“As part of an industry-wide Passenger Assist program, we encourage our customers who may require assistance when travelling on our services, to contact us before they travel on 0808 156 1606 to see how we can help.”


Speaking to RTM, a Grand Central spokesperson said the operator is currently in the process of refreshing its Disabled Peoples Protection Policy with the Office of Rail and Road. Currently, due to the configuration of its Class 180 and HST trains, the company is only able to accommodate scooters up to 70cm wide and 120cm in length.

The spokesperson added: "We recognise that scooters come in a variety of shapes and sizes and we try to accommodate these on board our trains. All of our trains have a legally compatible wheelchair space, however there is a limitation on the footprint available to allow access to this space.  In the situation where the wheelchair or scooter is larger than these dimensions then these will not be able to access the coach from the vestibule area."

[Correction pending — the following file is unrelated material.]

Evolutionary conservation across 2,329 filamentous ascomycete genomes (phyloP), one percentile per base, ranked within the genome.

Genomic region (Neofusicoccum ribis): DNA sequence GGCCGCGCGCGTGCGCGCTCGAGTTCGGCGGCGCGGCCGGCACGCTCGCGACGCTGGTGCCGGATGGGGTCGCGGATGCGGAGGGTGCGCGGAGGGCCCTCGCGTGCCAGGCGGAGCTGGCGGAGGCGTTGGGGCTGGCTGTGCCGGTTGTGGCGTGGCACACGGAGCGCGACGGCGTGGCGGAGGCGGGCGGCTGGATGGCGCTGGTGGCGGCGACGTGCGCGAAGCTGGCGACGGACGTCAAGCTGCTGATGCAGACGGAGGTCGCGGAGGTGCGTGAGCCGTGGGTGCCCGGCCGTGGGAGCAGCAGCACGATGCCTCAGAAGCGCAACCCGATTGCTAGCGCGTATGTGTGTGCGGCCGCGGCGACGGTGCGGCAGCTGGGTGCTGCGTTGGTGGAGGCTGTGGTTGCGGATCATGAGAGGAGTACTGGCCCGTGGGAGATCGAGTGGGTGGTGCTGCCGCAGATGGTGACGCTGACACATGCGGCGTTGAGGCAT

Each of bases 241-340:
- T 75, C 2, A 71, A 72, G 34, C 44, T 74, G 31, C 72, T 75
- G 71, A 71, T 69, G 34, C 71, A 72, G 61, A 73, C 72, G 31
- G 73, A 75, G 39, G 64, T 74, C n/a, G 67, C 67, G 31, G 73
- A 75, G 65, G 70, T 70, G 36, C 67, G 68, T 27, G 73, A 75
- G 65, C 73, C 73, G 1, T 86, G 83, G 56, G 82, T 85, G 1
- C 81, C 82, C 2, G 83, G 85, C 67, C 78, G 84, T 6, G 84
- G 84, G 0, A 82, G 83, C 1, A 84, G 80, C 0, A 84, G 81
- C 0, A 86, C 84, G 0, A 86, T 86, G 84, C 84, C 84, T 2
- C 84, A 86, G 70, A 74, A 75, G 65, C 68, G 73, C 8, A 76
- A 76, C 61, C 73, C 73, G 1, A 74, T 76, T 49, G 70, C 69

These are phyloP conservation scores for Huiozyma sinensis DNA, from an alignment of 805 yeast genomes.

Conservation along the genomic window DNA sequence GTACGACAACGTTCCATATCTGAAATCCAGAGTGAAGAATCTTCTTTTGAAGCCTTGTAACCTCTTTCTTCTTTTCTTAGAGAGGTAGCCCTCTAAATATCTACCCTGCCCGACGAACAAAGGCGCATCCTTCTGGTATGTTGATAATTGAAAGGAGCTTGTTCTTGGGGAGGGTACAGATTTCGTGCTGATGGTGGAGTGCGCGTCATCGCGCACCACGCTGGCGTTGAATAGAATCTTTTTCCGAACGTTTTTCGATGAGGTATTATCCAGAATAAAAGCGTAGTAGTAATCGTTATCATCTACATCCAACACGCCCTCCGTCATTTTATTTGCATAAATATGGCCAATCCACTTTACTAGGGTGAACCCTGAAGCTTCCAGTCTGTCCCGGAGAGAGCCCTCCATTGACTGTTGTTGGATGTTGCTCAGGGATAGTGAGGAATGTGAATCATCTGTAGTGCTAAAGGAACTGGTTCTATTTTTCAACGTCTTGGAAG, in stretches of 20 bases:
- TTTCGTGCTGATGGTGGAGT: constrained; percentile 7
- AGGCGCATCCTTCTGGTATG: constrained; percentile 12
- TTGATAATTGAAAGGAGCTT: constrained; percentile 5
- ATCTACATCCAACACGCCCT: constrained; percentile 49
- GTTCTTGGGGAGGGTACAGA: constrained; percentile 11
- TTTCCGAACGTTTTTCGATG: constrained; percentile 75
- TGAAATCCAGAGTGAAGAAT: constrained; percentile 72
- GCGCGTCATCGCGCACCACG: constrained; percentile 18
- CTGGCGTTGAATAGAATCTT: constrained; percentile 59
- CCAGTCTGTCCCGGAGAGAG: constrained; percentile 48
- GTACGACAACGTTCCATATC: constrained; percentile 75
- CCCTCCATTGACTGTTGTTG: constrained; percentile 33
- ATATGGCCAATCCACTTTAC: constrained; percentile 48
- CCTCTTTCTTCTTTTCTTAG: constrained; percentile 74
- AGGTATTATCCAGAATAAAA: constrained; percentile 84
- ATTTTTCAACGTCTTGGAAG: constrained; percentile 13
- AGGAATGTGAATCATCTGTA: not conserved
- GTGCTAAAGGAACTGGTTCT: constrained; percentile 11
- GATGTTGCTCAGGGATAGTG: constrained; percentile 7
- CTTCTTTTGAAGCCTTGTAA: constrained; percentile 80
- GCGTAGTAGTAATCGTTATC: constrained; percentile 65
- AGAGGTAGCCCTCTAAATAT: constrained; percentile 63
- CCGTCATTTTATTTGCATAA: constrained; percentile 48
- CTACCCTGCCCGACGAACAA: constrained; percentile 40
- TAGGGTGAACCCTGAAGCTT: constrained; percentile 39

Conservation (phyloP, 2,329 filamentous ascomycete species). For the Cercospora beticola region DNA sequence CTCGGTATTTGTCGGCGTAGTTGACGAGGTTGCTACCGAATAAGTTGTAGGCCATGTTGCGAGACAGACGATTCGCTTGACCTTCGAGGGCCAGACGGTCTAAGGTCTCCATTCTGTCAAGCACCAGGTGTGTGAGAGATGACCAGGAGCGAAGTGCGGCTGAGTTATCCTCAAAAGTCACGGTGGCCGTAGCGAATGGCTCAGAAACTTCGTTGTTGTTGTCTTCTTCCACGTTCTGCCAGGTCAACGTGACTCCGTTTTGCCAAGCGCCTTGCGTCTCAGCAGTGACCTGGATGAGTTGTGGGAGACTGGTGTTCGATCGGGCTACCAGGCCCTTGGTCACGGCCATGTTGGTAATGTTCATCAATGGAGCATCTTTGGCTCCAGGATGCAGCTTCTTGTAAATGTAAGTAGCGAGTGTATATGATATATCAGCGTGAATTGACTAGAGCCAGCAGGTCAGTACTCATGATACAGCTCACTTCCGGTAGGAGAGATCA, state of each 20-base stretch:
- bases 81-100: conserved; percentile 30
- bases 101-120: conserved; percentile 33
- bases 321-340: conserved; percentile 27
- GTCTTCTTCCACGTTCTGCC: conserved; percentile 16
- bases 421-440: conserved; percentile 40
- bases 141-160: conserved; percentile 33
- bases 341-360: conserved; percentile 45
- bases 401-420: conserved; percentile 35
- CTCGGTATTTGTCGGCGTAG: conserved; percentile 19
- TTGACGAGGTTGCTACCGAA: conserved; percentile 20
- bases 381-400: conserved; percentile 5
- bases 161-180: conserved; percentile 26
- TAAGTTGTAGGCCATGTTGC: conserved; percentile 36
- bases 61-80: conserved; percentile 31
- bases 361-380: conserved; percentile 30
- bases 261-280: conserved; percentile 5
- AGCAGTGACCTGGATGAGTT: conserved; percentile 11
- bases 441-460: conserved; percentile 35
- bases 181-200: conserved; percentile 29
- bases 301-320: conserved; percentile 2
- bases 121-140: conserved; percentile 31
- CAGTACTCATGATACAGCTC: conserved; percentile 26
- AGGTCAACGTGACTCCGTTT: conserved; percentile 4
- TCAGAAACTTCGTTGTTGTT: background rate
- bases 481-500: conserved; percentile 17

But train staff are available to help customers board trains and assist throughout the journey, the spokesperson said: "We work closely with station operators to ensure a joined up journey experience. We encourage customers whenever possible to pre-book journey assistance."

(Top image: one of the Transport for All members on a scooter)


Marcia Money   01/12/2015 at 15:25

If someone is so disabled that they cannot walk, why not have a wheelchair with an add-on motor that can be removed to lighten the weight as my daughter does? The ramps used on trains have to be light enough for one person to lift and are not strong enough to take some large people on scooters. Who is to blame if the ramp breaks? Maybe train companies should make available a chart of all the scooters available in this country including the weight of the battery and any baggage it will carry. This info. to go vertically up & down the page and weight across the top (in lbs & Kgs). Surely this would not be too hard to read? Then there is always the phone if in doubt. Signed A responsible scooter user.

Mavis   20/04/2016 at 16:12

Marcia money you are not a responsible scooter user on my local trains it depends who is the guard and what mood is he/she in as I have been refused permission to get on a train on my scooter yet at the station at the bottom of my back garden I have seen scooters allowed on the train also locally scooters are allowed on the local buses if you have a permit from your local bus company